When the shadows grow long and the stifling heat begins to abate, they make camp on the side of the highway. Fires are started with whatever flammable debris the travelers can scavenge. They unpack ready-to-eat rations and shovel the tasteless, rubbery chunks into their mouths. Tents of various size and quality are pitched, from massive family-size setups to ragged tarps draped over lengths of rope. In the privacy of their tents, the travelers peel off their dust-laden clothes and cleanse themselves as best they can with the last of the day’s water. They pass fluids into their filtration systems and hang them outside their tents to purify overnight, so they’ll have fresh water in the morning. They ease down onto their sleeping pads, muscles groaning from the exertion of the day’s walk and stomachs still raw with hunger. Before they fall asleep, they whisper prayers to whatever entity they believe is listening – please let Michael be telling the truth. Please let our salvation be out there. Please don’t let all this be for nothing.
Isaiah finishes the last of his ready-to-eat breakfast and stands to help his parents take down the tent. His ankle throbs from when he rolled it leaping off an overturned truck a few days ago; ever since, walking for twelve hours a day has been especially miserable. His sister, Savannah, plays with a stick that vaguely resembles a dog missing one of its legs. Isaiah wishes he could be as blissfully ignorant as she is.
He checks the catchment of the filtration system – the water looks and smells fine, but Isaiah can’t help feeling disgusted at the fact that he’s been drinking recycled piss for the past six weeks. Still, he fills his canteen with the contents of the catchment and takes a long drink. By noon, the heat will be almost unbearable.
Isaiah works alongside his parents to disassemble the tent and roll it up as tightly as possible. His father takes the tent itself, while Isaiah straps the poles to his own pack. Everything else has already been stowed – sleeping bag, change of clothes, fire starting kit, and several weeks’ worth of rations. He hoists the pack onto his back and slips his canteen into the side pocket. From his pants pocket he pulls out a palm-sized square of paper – a sketch Jonathan gave him the night before he left for the Land of Opportunity. It has been folded and unfolded so many times that the creases have grown brittle, and Isaiah worries each time he takes it out that it’s going to tear, but that doesn’t stop him from looking at the sketch every morning before the Train heads out. It is of the two of them – Isaiah and Jonathan; Isaiah’s arm slung across Jonathan’s shoulders, their torsos pressed together. Their eyes are crinkled in laughter, chins tilted slightly upward. Isaiah barely recognizes himself. He can’t remember the last time he smiled like that.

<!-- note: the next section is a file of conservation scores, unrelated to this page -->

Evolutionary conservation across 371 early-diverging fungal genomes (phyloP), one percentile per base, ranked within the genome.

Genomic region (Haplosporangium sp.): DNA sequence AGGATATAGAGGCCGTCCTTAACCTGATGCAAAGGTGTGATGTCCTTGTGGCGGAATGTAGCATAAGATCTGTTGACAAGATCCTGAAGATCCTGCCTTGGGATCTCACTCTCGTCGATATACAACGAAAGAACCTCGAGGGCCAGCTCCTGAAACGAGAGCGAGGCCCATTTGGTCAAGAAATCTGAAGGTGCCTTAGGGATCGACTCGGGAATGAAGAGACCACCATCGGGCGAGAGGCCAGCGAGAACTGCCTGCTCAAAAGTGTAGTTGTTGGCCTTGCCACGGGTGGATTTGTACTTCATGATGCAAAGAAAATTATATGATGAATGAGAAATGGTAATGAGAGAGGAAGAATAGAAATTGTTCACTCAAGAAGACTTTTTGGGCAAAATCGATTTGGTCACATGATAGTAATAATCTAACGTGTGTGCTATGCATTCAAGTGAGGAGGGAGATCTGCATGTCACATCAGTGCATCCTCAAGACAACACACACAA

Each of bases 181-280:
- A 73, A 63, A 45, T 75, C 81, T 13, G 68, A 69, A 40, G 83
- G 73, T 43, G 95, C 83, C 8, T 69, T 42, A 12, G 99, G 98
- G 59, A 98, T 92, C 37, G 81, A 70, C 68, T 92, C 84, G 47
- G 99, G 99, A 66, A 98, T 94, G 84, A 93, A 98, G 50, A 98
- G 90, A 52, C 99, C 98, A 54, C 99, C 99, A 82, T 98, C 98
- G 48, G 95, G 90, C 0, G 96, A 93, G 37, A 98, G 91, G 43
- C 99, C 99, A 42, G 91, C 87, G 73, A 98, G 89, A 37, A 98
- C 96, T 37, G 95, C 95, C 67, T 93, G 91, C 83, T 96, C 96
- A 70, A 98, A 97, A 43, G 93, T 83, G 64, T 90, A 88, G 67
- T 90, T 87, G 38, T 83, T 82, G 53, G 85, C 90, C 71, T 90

“I’m not going with them,” he told Jonathan the day after Michael appeared in Fort Hope. Upon listening to his impassioned speech at the lakefront, Isaiah’s parents had declared their allegiance and announced to Isaiah and Savannah that they would be setting out for the Land of Opportunity. Isaiah had pleaded, screamed, fallen on his knees and begged them to stay in Fort Hope, but they hadn’t listened. The lake was drying up, they’d reasoned, in six months, maybe less, there would be no water left. If there was even a chance that Michael was telling the truth – that this rich, fertile, paradisiacal place was out there – it was their obligation as parents to seek it out for the sake of their children.